Shelby board sets March 5 date for vote on 41-A agreement

By: Brad D. Bates, Robert Guttersohn | C&G Newspapers | Published February 11, 2013

SHELBY TOWNSHIP/MACOMB TOWNSHIP — When it comes to deciding who will host the 41-A District Court, what difference does a couple of weeks make?

That was part of the thought process as Shelby Township Supervisor Richard Stathakis postponed his Board of Trustees’ vote on an interlocal agreement outlining court legacy costs between Shelby and Macomb townships from its original date of Feb. 19 to March 5.

“I decided before the (Feb. 5) meeting that it would be best for our board and our residents to have some extra time to review this very critical document,” Stathakis said.

Shelby’s decision to delay the vote postpones the issue — which has been discussed, negotiated and debated for 10 years — of whether or not the court will have a new building and whether or not it will be in Macomb Township, and it also delayed Macomb from acting on the agreement.

Macomb officials said that they are awaiting Shelby’s vote before taking any action on the agreement, which has been disseminated to the Macomb Board of Trustees.

Originally, Macomb planned to vote on the matter in February but will now hold off until the expected Shelby vote in March.

“It’s pointless for us,” Macomb Township Clerk Michael Koehs said of why his board is awaiting Shelby’s action before voting. “It would basically be an agreement with ourselves.”

Stathakis said, along with allowing his board more time to peruse and digest the agreement, he wanted to post it on his township’s website,, and allow residents to read it and bring any questions or concerns to the board before the vote.

“The agreement is on the website, and you will have until March 5 to look at it and ask us questions,” Stathakis said at the Feb. 5 board meeting. “And (the March 5) decision will be an up or down vote.”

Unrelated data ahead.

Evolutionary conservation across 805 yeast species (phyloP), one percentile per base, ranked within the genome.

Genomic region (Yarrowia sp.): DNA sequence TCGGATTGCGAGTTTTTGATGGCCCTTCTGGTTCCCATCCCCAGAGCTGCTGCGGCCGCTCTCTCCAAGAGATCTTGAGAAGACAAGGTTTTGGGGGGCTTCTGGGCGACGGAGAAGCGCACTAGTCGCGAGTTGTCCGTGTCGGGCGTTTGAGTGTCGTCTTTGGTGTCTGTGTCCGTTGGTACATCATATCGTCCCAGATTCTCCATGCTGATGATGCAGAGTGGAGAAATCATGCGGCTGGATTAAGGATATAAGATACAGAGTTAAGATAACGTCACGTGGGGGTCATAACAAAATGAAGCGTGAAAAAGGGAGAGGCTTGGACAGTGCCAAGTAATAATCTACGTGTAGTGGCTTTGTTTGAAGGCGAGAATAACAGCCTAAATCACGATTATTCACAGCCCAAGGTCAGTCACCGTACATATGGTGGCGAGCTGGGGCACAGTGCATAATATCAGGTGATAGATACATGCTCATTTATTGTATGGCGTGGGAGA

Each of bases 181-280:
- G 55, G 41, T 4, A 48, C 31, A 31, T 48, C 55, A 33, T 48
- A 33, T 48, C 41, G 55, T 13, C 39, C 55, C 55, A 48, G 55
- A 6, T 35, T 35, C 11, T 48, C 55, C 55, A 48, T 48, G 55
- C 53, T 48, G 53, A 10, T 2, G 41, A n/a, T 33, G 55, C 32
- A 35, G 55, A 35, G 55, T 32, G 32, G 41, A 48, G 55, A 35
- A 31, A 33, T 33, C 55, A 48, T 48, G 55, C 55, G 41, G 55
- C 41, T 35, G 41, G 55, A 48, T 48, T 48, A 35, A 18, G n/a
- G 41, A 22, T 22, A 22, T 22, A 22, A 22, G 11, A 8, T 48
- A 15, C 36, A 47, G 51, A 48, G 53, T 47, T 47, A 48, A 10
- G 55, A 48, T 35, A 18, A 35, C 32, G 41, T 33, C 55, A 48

The agreement proposes that Shelby assumes the health care and severance costs of the employees, based on the percentage of their career worked in Shelby.

For example, if an employee worked 10 years in Shelby, 20 years in Macomb and then retired after 30 years, Shelby would pay a third of the employee’s health care premium.

Any benefit increases made by negotiation while the court is in Macomb would be paid for solely by Macomb.

Employees must be full-time in Shelby in order to be part of the breakdown.

The agreement also carries a “no obligation to hire” clause, meaning the agreement does not obligate Macomb to hire any current court employees.

While it will move the process forward, a positive vote to accept the agreement by both communities is in no way binding in that it will not require Macomb to build a new courthouse.

Votes to accept the agreement would place the ball in the court of the 41-A judges, as they would then petition Macomb for a new facility.

Judge Douglas Shepherd, who presides over the 41-A court in Shelby Township, said that he would be in favor of the move and would take the necessary actions as soon as the agreement is acted upon.

“If, in fact, the Shelby and Macomb Township boards approve the agreement, the court would be requesting that discussions with Macomb Township commence to determine if they have the ability and interest to host the court, and supply an appropriate and safe facility for the court and its users,” Shepherd said in an email.

Macomb is still optimistic about housing the court and combining its building with its township building near 25 Mile and Broughton roads to bolster its Macomb Town Center area.

“If Shelby passes the resolution, Macomb passes the resolution and then the judge asks us to build a new courthouse, then we’ll have to look into the specifics on what that would entail,” Koehs said, noting that the process of planning and building a new court would likely take two years.